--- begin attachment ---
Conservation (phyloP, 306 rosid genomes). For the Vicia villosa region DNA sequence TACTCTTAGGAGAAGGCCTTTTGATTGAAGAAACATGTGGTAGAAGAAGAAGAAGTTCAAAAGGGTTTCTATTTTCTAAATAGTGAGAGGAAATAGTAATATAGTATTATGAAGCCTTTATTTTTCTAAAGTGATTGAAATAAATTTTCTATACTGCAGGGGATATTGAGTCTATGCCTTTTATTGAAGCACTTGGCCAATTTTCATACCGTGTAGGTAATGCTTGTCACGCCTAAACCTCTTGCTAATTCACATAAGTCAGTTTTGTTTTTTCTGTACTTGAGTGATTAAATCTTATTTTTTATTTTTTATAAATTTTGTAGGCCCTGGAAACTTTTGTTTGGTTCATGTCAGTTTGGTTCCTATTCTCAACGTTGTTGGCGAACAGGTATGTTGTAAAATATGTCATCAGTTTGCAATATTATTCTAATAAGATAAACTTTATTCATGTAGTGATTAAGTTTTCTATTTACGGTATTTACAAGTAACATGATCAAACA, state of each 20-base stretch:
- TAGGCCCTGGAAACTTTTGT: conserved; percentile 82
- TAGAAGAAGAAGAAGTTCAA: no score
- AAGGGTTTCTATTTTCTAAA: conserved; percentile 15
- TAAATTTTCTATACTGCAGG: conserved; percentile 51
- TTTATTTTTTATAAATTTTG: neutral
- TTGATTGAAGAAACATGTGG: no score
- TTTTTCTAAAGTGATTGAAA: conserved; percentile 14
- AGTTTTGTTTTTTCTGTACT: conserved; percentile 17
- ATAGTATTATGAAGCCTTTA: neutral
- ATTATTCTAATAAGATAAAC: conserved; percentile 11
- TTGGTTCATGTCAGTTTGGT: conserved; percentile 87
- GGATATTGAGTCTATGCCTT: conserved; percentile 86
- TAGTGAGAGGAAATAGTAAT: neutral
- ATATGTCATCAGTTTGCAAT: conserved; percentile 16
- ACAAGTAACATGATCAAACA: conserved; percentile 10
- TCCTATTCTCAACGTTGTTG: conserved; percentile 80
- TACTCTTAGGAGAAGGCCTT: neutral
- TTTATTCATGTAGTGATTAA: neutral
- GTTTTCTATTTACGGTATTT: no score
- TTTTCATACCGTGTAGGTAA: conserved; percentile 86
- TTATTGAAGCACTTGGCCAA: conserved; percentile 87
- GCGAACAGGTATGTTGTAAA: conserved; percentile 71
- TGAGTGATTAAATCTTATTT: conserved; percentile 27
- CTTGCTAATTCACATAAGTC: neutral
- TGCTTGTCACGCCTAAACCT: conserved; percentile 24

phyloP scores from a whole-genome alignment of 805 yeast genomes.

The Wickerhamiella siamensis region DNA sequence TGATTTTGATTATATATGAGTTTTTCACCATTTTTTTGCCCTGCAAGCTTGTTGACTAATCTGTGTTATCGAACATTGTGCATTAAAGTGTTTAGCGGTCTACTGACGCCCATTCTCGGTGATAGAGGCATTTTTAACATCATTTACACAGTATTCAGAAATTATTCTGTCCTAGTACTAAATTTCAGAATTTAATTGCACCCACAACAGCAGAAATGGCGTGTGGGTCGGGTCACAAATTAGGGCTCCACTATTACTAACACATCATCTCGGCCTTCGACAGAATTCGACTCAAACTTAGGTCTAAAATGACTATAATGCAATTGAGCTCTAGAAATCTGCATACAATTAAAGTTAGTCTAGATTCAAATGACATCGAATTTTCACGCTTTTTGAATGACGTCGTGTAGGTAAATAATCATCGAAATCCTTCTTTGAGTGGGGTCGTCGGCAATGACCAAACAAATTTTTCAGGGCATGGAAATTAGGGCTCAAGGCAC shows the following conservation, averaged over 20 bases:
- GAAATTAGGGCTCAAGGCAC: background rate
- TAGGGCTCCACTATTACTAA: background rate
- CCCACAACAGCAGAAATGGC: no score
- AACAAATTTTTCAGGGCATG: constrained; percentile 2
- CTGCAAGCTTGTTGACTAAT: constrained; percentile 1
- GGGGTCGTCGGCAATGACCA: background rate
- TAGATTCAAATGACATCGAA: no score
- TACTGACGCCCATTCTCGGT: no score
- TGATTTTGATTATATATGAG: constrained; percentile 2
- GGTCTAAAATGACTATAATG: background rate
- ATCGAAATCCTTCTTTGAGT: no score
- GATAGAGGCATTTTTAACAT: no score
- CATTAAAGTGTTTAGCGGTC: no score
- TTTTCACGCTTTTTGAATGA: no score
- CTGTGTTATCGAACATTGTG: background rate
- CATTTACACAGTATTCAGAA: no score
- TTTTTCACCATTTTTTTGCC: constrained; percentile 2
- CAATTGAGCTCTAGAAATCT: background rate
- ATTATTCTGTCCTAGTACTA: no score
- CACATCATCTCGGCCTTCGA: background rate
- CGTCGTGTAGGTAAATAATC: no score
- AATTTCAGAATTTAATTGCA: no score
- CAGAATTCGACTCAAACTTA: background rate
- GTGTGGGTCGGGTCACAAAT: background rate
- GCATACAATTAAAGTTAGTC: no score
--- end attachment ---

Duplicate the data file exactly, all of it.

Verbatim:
Conservation (phyloP, 306 rosid genomes). For the Vicia villosa region DNA sequence TACTCTTAGGAGAAGGCCTTTTGATTGAAGAAACATGTGGTAGAAGAAGAAGAAGTTCAAAAGGGTTTCTATTTTCTAAATAGTGAGAGGAAATAGTAATATAGTATTATGAAGCCTTTATTTTTCTAAAGTGATTGAAATAAATTTTCTATACTGCAGGGGATATTGAGTCTATGCCTTTTATTGAAGCACTTGGCCAATTTTCATACCGTGTAGGTAATGCTTGTCACGCCTAAACCTCTTGCTAATTCACATAAGTCAGTTTTGTTTTTTCTGTACTTGAGTGATTAAATCTTATTTTTTATTTTTTATAAATTTTGTAGGCCCTGGAAACTTTTGTTTGGTTCATGTCAGTTTGGTTCCTATTCTCAACGTTGTTGGCGAACAGGTATGTTGTAAAATATGTCATCAGTTTGCAATATTATTCTAATAAGATAAACTTTATTCATGTAGTGATTAAGTTTTCTATTTACGGTATTTACAAGTAACATGATCAAACA, state of each 20-base stretch:
- TAGGCCCTGGAAACTTTTGT: conserved; percentile 82
- TAGAAGAAGAAGAAGTTCAA: no score
- AAGGGTTTCTATTTTCTAAA: conserved; percentile 15
- TAAATTTTCTATACTGCAGG: conserved; percentile 51
- TTTATTTTTTATAAATTTTG: neutral
- TTGATTGAAGAAACATGTGG: no score
- TTTTTCTAAAGTGATTGAAA: conserved; percentile 14
- AGTTTTGTTTTTTCTGTACT: conserved; percentile 17
- ATAGTATTATGAAGCCTTTA: neutral
- ATTATTCTAATAAGATAAAC: conserved; percentile 11
- TTGGTTCATGTCAGTTTGGT: conserved; percentile 87
- GGATATTGAGTCTATGCCTT: conserved; percentile 86
- TAGTGAGAGGAAATAGTAAT: neutral
- ATATGTCATCAGTTTGCAAT: conserved; percentile 16
- ACAAGTAACATGATCAAACA: conserved; percentile 10
- TCCTATTCTCAACGTTGTTG: conserved; percentile 80
- TACTCTTAGGAGAAGGCCTT: neutral
- TTTATTCATGTAGTGATTAA: neutral
- GTTTTCTATTTACGGTATTT: no score
- TTTTCATACCGTGTAGGTAA: conserved; percentile 86
- TTATTGAAGCACTTGGCCAA: conserved; percentile 87
- GCGAACAGGTATGTTGTAAA: conserved; percentile 71
- TGAGTGATTAAATCTTATTT: conserved; percentile 27
- CTTGCTAATTCACATAAGTC: neutral
- TGCTTGTCACGCCTAAACCT: conserved; percentile 24

phyloP scores from a whole-genome alignment of 805 yeast genomes.

The Wickerhamiella siamensis region DNA sequence TGATTTTGATTATATATGAGTTTTTCACCATTTTTTTGCCCTGCAAGCTTGTTGACTAATCTGTGTTATCGAACATTGTGCATTAAAGTGTTTAGCGGTCTACTGACGCCCATTCTCGGTGATAGAGGCATTTTTAACATCATTTACACAGTATTCAGAAATTATTCTGTCCTAGTACTAAATTTCAGAATTTAATTGCACCCACAACAGCAGAAATGGCGTGTGGGTCGGGTCACAAATTAGGGCTCCACTATTACTAACACATCATCTCGGCCTTCGACAGAATTCGACTCAAACTTAGGTCTAAAATGACTATAATGCAATTGAGCTCTAGAAATCTGCATACAATTAAAGTTAGTCTAGATTCAAATGACATCGAATTTTCACGCTTTTTGAATGACGTCGTGTAGGTAAATAATCATCGAAATCCTTCTTTGAGTGGGGTCGTCGGCAATGACCAAACAAATTTTTCAGGGCATGGAAATTAGGGCTCAAGGCAC shows the following conservation, averaged over 20 bases:
- GAAATTAGGGCTCAAGGCAC: background rate
- TAGGGCTCCACTATTACTAA: background rate
- CCCACAACAGCAGAAATGGC: no score
- AACAAATTTTTCAGGGCATG: constrained; percentile 2
- CTGCAAGCTTGTTGACTAAT: constrained; percentile 1
- GGGGTCGTCGGCAATGACCA: background rate
- TAGATTCAAATGACATCGAA: no score
- TACTGACGCCCATTCTCGGT: no score
- TGATTTTGATTATATATGAG: constrained; percentile 2
- GGTCTAAAATGACTATAATG: background rate
- ATCGAAATCCTTCTTTGAGT: no score
- GATAGAGGCATTTTTAACAT: no score
- CATTAAAGTGTTTAGCGGTC: no score
- TTTTCACGCTTTTTGAATGA: no score
- CTGTGTTATCGAACATTGTG: background rate
- CATTTACACAGTATTCAGAA: no score
- TTTTTCACCATTTTTTTGCC: constrained; percentile 2
- CAATTGAGCTCTAGAAATCT: background rate
- ATTATTCTGTCCTAGTACTA: no score
- CACATCATCTCGGCCTTCGA: background rate
- CGTCGTGTAGGTAAATAATC: no score
- AATTTCAGAATTTAATTGCA: no score
- CAGAATTCGACTCAAACTTA: background rate
- GTGTGGGTCGGGTCACAAAT: background rate
- GCATACAATTAAAGTTAGTC: no score